Several Viewpoints address the comparison of DC subsets in different species, including humans. There is an odd situation in which different markers are being used to identify functionally similar subsets in mice and humans. BDCA2 identifies human pDC but BDCA2 is not present in mice, in which Siglec-H is used instead. Yet mouse and human pDC are functionally similar and both can make high levels of type I interferons upon challenge with nucleic acids. Similarly, CD8α and BDCA3 are different molecules that identify mouse spleen and human blood DC subsets, respectively. Yet these subsets likely function in a similar manner in both species, including efficient cross presentation of antigens 35, 36 and unique expression of the long-sought lymphotactin or XCR1 receptor 37, 38. A more precise definition of DC subsets will also emerge from systems analyses of DC transcriptional programs, which also indicates that there are corresponding subsets of DC in several species, particularly mice and humans 39.
What do all these subsets signify? My view stems from the fact that many current markers for DC subsets are molecules involved in innate immunity such as antigen-uptake receptors (DEC-205, Langerin, DCIR2 on classical DC), pattern recognition receptors (TLR7 and TLR9 in pDC) and control mechanisms for innate immunity (BDCA2 or CD302 in pDC). This suggests that each DC subset is specialized to respond to distinct microbial and other challenges. In a related vein, the targeting of antigens to distinct lectins on DC subsets in vivo is providing a new way to interrogate receptor and DC function in animals, and is setting the stage for targeted delivery of antigens to improve vaccine efficacy in the clinic 40, 41.
DC location in vivo
The examination of living tissues by two photon microscopy has been essential in DC science, as in other areas of immunology. For example, this approach has established the unique probing morphology of DC in living lymph nodes 42, and the early steps in clonal selection in the T-cell areas 43–48.
Kastenmüller et al. 49 discuss several current challenges where vital techniques will be helpful. One is to understand the distinct location of DC subsets in vivo that can take place within lymph nodes and spleen 50, 51. Another is to determine what DC learn from their close interaction with the so-called fibroblastic reticular cells in the stroma of lymphoid tissues. Stromal cells are likely to be distinct in different regions of the lymph node where B cells, T cells and macrophages are enriched. A third challenge, also emphasized in Germain's laboratory, is how DC orchestrate the interaction of two rare cells, the antigen-specific helper CD4+ T cells and killer CD8+ T cells.
The medical impact of the last mentioned interaction of antigen-specific CD4+ and CD8+ T cells is notable. “Helped” CD8+ T cells mobilize better to infection challenge sites 52, and are a goal for more effective T-cell-based vaccines in the future 53.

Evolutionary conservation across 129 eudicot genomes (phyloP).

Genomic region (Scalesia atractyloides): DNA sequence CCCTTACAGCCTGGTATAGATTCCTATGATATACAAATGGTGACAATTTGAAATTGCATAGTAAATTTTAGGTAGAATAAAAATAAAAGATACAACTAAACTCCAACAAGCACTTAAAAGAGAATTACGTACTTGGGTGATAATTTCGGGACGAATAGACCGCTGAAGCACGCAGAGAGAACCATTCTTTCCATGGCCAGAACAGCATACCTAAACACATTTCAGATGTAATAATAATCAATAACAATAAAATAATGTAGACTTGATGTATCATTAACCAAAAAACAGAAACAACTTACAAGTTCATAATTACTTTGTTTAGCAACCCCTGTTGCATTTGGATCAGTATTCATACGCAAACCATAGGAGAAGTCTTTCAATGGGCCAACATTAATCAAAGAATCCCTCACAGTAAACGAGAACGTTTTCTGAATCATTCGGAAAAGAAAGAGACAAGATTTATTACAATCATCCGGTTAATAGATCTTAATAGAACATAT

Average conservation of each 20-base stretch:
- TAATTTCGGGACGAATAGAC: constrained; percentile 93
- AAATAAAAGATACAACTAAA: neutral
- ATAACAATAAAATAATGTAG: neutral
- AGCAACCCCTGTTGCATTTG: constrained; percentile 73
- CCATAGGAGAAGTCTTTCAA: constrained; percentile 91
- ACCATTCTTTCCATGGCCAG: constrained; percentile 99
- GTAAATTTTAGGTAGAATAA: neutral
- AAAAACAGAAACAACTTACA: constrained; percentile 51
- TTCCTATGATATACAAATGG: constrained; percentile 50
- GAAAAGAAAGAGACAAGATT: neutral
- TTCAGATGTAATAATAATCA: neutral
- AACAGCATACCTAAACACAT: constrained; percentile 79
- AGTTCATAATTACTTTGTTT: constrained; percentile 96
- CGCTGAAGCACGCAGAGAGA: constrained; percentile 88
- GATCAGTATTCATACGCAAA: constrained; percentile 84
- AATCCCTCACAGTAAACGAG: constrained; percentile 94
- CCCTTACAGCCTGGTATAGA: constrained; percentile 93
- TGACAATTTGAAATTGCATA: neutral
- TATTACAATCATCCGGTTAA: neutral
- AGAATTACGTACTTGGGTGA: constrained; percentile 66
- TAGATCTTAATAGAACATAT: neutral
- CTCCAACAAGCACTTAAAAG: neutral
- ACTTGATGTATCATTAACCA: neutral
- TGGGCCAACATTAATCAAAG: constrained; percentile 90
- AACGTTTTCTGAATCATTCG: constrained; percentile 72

An obstacle in vivo is to be able to do more imaging of DC in large animals and humans, e.g. appropriately labeled, DC-targeting antibodies might be visualized by positron emission tomography (PET scanning).
DC and tolerance
The tolerance field has been energized by exceptional progress with Foxp3+Treg as suppressors of immune responses. Rescigno's Viewpoint54 addresses the valuable DC part of the equation. DC exert significant controls on Treg and, reciprocally, will likely be necessary in understanding how Treg work. During homeostasis, DC regulate the numbers of Treg 21, and when DC present specific antigens, they can expand antigen-specific Treg 55–58. Control of Treg seems to be carried out best by particular DC subsets such as the CD103+ DC (also marked by DEC-205/CD205, Langerin/CD207, occasionally CD8) 59–61.
A challenge in going forward will be to learn how to control Treg in an antigen-specific manner. Until now, most research on Treg has involved approaches to totally remove them and then observe the rapid development of various forms of autoimmunity and chronic inflammatory bowel disease 62. These valuable approaches document the essential role of Treg in suppressing autoinflammatory diseases and have revealed critical mechanisms. A major gap remains: to determine whether one can expand antigen-specific Treg and selectively suppress unwanted immune responses.
Early papers on antigen-specific Treg have involved TCR transgenic T cells. DC either expand transgenic natural Treg in the presence of IL-2 or induce adaptive Treg along with TGF-β 63–65. When DC generate natural and induced Treg specific for a single pancreatic islet autoantigen, the Treg suppress autoimmune diabetes, which involves multiple autoantigens 63–65. A clinically relevant goal now is to find out whether antigen-capturing DC expand specific Treg from the polyclonal repertoire.
If we could learn to expand antigen-specific Treg, as Rescigno 54 emphasizes in her Viewpoint, we could achieve an entirely new approach to suppress allergy, autoimmunity and transplant rejection. Clearly, medicine already has benefited enormously from suppressive drugs such as Immuran, steroids and Cyclosporin, but these traditional drugs do not suppress the specific antigens driving disease. DC allow for the unique antigen-specific features of the immune system to be exploited, with the aim to provide more durable therapies with less side effects.